Tortoise Foot Hill P300 RS
Bad Hill P300 RS
Peak 4,292ft P750
Peak 3,934ft P300
Peak 4,027ft P300
Peak 4,060ft P500
Hole BM P300
Peak 4,380ft P500

Tue, Nov 9, 2021

With: Tom Grundy

Etymology
Story Photos / Slideshow Map GPX Profiles: 1 2

Continued...

Tom and I were camped on the Jean Dry Lake Bed, northeast of Jean, NV. The site is semi-popular with the OHV folks, though there were only a few others sharing it with us on a weekday in November. We were here to visit a collection of summits in the McCullough Range south of Las Vegas. Adam Walker had done these eight summits earlier in the year in a large loop that must have occupied him for all the available daylight and then some. We would use the Jeep to make an easier day, especially for the last two summits where the Jeep really helped. The weather today was overcast with strong winds, temperatures on the cool side, but we were still in t-shirts all day.

Tortoise Foot Hill - Bad Hill

These two summits are found in Purcell's Rambles & Scrambles, which is why I chose this area. We parked off the 4WD road that goes up the gravel wash between the two peaks and hiked them in turn - 20min to the top of Tortoise Foot, 50min between summits, 20min for the return. Both summits are volcanic in nature with dark, desert varnished rock and boulders ubiquitous throughout the area. Both were named by Purcell - one for the remains of a tortoise carcass he found on the peak, the other for words scratched into a boulder near the top.

Peak 4,292ft - Peak 3,934ft - Peak 4,027ft - Peak 4,060ft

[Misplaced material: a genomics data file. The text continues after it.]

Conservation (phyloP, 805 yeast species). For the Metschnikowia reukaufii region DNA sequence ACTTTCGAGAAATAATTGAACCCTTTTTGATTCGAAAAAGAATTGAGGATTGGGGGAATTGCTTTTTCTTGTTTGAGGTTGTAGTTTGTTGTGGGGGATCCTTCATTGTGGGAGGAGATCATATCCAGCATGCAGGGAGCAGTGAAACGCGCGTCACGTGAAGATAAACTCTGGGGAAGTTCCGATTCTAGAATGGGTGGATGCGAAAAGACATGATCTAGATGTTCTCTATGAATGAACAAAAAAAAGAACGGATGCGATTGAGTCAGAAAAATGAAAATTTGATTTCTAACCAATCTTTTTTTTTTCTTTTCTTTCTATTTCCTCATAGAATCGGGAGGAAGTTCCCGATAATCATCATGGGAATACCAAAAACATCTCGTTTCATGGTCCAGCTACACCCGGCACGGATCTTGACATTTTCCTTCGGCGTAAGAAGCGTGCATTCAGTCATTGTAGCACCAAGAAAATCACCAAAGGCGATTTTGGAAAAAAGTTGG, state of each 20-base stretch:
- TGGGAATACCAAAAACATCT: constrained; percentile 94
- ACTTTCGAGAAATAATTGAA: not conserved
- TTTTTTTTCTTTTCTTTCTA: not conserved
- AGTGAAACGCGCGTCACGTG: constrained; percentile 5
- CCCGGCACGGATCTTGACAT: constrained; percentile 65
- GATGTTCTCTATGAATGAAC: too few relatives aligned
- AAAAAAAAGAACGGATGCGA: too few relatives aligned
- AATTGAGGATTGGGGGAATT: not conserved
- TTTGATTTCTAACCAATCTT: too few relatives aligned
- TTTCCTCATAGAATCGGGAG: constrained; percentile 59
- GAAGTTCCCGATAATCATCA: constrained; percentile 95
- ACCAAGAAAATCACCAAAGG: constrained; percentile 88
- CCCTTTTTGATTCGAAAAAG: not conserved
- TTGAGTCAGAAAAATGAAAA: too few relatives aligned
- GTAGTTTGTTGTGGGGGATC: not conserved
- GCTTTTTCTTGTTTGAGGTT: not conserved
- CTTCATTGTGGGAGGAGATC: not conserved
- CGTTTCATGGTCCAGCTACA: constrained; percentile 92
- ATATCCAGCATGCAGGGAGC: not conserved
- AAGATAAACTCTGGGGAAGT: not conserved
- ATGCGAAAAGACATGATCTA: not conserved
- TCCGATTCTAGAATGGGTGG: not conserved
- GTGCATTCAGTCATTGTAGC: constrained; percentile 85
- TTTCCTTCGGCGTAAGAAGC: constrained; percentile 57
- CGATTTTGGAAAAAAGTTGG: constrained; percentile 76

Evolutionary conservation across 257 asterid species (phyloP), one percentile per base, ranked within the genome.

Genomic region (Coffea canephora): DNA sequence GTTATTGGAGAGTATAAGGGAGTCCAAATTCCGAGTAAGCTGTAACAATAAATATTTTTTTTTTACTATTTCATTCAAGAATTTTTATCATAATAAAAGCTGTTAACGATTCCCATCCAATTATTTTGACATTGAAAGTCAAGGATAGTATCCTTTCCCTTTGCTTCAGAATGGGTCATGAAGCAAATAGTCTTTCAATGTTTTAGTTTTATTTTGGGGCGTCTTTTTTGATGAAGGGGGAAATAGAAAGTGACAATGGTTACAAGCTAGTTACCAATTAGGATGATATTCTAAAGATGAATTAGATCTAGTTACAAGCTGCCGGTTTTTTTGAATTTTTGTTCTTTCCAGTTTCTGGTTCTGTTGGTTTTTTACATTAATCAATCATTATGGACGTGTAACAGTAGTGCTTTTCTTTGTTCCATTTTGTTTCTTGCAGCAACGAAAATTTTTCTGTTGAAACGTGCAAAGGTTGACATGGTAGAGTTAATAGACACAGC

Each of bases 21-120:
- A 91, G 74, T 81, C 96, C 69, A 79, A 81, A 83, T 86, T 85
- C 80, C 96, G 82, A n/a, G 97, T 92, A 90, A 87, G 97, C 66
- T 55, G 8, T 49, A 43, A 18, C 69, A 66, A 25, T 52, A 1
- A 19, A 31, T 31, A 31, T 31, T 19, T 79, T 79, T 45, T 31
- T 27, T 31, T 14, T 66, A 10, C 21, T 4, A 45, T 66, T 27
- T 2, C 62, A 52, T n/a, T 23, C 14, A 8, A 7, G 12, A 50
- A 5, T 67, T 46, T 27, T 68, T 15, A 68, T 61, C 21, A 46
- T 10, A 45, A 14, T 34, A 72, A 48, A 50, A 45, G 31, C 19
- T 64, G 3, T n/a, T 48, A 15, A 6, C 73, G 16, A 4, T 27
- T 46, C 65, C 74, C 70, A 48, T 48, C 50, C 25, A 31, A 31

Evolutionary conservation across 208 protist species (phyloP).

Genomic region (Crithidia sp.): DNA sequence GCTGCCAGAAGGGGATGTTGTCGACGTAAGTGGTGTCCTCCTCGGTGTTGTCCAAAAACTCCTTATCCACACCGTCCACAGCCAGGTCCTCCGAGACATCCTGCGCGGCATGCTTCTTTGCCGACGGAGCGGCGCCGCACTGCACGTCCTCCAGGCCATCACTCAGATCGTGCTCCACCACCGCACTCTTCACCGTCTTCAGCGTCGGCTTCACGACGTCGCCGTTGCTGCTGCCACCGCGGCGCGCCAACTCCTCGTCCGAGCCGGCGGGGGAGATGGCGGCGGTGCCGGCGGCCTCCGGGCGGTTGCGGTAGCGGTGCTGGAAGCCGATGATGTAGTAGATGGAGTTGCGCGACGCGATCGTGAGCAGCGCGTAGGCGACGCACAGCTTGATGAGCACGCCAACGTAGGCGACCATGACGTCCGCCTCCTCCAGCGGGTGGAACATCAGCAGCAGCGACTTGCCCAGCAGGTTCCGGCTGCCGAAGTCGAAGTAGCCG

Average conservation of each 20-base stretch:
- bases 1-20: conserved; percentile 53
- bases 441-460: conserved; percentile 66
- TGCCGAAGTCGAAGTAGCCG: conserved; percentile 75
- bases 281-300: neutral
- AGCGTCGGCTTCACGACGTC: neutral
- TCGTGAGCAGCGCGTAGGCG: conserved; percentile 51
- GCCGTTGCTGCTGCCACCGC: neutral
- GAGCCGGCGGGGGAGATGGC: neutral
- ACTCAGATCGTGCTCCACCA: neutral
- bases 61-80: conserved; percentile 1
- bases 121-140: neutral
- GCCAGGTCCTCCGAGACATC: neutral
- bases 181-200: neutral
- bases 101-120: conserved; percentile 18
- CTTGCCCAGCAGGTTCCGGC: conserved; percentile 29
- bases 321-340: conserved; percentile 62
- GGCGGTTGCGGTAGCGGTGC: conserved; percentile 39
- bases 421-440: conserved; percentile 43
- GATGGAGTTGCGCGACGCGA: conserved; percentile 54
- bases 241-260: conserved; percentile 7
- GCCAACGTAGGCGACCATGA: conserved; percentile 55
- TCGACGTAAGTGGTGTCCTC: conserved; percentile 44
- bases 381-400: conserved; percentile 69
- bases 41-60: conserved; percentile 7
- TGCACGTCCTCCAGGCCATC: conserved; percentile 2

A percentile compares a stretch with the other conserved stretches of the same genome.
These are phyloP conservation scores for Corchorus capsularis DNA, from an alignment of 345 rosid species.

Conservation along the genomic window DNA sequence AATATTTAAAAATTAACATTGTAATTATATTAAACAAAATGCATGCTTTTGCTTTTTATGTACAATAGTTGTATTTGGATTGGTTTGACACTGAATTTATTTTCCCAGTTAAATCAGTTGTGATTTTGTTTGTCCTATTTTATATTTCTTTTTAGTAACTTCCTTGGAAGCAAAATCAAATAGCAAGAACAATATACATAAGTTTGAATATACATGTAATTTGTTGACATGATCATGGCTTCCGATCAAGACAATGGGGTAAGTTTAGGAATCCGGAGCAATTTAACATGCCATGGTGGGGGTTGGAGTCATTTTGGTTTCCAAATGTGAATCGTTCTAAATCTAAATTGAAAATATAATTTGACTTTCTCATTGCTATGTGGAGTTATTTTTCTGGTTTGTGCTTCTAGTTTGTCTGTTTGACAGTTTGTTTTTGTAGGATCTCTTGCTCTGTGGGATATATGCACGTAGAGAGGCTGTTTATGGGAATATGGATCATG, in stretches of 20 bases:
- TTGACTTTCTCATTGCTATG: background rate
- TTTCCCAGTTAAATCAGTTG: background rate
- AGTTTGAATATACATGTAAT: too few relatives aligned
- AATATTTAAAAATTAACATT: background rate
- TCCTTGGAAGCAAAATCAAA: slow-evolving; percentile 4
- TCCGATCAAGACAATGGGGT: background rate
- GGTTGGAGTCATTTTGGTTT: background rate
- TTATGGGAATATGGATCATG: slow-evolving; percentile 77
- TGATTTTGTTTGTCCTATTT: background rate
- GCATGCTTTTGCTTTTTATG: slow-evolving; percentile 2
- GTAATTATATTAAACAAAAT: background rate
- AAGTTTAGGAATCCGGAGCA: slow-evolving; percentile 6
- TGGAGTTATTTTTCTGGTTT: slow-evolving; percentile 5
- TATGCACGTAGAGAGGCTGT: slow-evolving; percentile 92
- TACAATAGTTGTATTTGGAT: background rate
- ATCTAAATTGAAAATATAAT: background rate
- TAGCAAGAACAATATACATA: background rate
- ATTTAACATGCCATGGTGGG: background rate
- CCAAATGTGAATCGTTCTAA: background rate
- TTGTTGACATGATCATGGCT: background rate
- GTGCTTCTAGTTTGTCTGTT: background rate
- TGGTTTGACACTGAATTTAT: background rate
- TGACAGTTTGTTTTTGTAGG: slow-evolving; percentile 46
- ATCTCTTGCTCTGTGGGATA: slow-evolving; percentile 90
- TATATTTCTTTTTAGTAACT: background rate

These four summits are found east of the first two. We drove a mile further up the wash before parking below a saddle, north of Peak 4,060ft. We would hike to the four peaks in a large square in a six mile loop. In the middle of our loop is an active quarry that we could see for much of the outing, a few trucks coming and going, but not a lot of activity. We started by hiking northeast along the road, leaving it to head east towards Peak 4,292ft, crossing the paved quarry road on the way. Peak 4,292ft has more than 800ft of prominence and lies roughly midway along the range's length. We ascended the West Face to reach the summit in an hour's time. We left a register here before continuing off the south side of the peak. The peak is ringed with cliffs on this side, as we found the first scrambling of the day with a few class 3 sections to downclimb. After descending the first of these, we found harder cliffs below, so moved onto a broad ledge on the west side hoping for an exit. More cliffs were found, but there was a neat, convenient exit through the band that saved us considerable backtracking. We then descended more typical class 2 terrain, around Pt. 3,881ft on its east side, then down to the wash north of Peak 3,934ft.